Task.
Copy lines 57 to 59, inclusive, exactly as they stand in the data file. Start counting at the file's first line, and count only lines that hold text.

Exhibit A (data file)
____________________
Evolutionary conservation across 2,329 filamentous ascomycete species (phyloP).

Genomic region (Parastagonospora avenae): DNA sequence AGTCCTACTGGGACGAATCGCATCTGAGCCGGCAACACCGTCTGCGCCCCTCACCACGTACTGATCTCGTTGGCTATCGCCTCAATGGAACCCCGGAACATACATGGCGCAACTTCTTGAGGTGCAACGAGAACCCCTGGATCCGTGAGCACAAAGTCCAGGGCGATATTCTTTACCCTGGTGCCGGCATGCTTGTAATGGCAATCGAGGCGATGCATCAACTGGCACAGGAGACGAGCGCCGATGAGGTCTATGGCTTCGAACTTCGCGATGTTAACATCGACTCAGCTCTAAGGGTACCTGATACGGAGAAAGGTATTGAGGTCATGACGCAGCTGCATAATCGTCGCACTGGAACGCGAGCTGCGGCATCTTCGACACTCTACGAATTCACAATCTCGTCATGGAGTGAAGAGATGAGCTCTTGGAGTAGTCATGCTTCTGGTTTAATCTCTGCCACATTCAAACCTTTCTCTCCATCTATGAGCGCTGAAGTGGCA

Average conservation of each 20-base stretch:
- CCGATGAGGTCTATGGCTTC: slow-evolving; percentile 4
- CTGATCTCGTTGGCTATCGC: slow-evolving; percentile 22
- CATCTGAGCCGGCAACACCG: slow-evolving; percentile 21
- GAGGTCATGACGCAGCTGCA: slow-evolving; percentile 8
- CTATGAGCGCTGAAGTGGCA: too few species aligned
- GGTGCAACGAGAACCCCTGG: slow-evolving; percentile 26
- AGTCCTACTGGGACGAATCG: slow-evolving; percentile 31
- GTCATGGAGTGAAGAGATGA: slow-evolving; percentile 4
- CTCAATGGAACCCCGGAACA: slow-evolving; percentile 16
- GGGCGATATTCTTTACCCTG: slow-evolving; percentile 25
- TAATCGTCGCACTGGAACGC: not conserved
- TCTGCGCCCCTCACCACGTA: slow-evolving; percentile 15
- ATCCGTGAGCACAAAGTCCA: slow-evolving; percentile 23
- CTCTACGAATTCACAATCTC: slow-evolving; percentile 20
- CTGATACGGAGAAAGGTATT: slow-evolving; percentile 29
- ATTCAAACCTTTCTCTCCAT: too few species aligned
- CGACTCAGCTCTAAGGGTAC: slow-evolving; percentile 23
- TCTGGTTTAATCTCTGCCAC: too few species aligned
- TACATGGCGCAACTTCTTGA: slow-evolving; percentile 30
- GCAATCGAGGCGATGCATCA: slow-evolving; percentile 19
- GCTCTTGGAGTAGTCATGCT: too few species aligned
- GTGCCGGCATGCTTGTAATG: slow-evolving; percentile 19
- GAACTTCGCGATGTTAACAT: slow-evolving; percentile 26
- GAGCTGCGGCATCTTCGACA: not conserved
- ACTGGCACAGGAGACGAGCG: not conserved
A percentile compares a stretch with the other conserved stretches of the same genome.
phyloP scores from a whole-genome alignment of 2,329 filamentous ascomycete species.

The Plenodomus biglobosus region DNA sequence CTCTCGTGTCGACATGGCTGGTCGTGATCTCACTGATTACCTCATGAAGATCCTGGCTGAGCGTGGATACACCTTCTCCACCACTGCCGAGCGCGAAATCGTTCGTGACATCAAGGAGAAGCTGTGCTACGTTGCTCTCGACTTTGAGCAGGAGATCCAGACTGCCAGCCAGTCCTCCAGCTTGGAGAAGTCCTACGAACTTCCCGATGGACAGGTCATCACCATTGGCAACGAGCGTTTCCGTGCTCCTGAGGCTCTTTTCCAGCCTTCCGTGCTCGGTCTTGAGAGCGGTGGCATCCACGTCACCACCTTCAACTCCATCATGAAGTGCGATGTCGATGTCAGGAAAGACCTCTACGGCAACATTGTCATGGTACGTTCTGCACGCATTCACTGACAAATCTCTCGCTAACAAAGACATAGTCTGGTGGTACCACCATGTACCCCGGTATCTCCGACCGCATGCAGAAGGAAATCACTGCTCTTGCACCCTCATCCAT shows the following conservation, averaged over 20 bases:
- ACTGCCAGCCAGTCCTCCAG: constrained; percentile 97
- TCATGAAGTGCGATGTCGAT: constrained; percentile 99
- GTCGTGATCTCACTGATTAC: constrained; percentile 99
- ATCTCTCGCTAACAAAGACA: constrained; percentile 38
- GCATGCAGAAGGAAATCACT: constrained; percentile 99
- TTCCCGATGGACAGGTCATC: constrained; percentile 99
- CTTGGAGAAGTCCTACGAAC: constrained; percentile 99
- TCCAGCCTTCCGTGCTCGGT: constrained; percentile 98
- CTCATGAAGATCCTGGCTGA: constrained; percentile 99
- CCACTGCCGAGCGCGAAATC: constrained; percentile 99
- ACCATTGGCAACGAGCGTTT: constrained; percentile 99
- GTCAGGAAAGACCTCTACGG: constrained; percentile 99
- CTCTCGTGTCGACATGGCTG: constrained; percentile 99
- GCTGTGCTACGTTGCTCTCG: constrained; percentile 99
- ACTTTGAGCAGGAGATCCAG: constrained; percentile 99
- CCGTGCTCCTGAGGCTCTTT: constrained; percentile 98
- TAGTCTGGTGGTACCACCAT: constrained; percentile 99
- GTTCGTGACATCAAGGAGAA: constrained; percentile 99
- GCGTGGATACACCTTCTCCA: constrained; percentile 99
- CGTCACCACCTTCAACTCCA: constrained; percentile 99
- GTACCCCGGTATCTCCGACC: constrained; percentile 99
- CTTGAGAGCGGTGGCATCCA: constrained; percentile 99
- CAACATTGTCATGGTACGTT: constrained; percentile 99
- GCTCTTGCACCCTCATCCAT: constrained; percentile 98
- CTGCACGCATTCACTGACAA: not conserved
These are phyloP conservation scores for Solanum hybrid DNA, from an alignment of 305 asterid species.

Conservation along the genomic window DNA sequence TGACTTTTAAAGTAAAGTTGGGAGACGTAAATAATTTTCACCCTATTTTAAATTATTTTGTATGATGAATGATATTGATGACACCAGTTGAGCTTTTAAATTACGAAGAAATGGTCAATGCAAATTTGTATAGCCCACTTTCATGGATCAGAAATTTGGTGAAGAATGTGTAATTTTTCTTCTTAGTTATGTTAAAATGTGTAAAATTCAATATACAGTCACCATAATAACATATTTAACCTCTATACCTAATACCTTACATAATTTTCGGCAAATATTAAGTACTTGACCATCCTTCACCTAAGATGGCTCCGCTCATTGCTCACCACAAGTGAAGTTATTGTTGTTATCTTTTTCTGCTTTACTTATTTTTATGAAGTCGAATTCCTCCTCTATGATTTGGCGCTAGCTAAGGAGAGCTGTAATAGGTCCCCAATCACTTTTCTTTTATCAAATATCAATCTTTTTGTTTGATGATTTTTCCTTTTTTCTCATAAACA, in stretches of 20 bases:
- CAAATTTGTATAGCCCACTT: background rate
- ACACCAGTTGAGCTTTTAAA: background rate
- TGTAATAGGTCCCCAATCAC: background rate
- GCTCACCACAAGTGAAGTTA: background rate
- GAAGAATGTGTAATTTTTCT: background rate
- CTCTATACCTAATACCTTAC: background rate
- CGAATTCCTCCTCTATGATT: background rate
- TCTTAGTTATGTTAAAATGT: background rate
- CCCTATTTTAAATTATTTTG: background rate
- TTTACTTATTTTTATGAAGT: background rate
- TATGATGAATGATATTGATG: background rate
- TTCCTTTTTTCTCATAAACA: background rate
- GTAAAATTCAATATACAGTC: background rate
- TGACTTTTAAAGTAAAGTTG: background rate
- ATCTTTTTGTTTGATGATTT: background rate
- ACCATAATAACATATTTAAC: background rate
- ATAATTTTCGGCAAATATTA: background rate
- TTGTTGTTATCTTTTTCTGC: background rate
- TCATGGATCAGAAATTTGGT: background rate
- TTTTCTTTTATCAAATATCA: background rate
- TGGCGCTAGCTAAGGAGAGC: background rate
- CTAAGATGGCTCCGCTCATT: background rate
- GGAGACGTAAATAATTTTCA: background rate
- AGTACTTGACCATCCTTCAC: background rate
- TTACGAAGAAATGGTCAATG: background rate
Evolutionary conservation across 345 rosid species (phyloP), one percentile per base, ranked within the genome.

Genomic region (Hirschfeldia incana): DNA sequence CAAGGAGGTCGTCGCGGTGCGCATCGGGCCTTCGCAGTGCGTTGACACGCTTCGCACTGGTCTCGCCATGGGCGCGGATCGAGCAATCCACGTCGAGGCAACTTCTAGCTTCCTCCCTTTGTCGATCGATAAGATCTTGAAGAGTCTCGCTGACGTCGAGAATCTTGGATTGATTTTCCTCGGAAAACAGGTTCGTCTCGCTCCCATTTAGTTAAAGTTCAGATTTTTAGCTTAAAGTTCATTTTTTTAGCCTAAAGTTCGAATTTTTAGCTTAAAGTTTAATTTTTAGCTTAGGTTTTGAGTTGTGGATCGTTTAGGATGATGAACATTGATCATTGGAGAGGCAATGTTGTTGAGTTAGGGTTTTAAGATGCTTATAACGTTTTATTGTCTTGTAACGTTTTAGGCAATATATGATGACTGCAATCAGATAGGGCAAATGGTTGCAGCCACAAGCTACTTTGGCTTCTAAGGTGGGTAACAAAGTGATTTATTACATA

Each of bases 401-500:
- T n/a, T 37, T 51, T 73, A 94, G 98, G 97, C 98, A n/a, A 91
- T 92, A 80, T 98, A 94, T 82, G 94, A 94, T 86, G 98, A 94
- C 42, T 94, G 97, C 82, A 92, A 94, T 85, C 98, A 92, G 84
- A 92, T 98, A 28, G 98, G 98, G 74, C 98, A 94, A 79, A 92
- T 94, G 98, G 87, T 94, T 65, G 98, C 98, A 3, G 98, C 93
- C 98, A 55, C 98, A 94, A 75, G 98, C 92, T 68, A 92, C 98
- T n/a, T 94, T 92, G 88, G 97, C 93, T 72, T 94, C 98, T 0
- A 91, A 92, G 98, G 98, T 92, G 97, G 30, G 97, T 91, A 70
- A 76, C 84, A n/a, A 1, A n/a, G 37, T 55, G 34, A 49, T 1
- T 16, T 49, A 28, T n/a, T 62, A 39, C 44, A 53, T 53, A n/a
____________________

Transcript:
These are phyloP conservation scores for Solanum hybrid DNA, from an alignment of 305 asterid species.

Conservation along the genomic window DNA sequence TGACTTTTAAAGTAAAGTTGGGAGACGTAAATAATTTTCACCCTATTTTAAATTATTTTGTATGATGAATGATATTGATGACACCAGTTGAGCTTTTAAATTACGAAGAAATGGTCAATGCAAATTTGTATAGCCCACTTTCATGGATCAGAAATTTGGTGAAGAATGTGTAATTTTTCTTCTTAGTTATGTTAAAATGTGTAAAATTCAATATACAGTCACCATAATAACATATTTAACCTCTATACCTAATACCTTACATAATTTTCGGCAAATATTAAGTACTTGACCATCCTTCACCTAAGATGGCTCCGCTCATTGCTCACCACAAGTGAAGTTATTGTTGTTATCTTTTTCTGCTTTACTTATTTTTATGAAGTCGAATTCCTCCTCTATGATTTGGCGCTAGCTAAGGAGAGCTGTAATAGGTCCCCAATCACTTTTCTTTTATCAAATATCAATCTTTTTGTTTGATGATTTTTCCTTTTTTCTCATAAACA, in stretches of 20 bases:
- CAAATTTGTATAGCCCACTT: background rate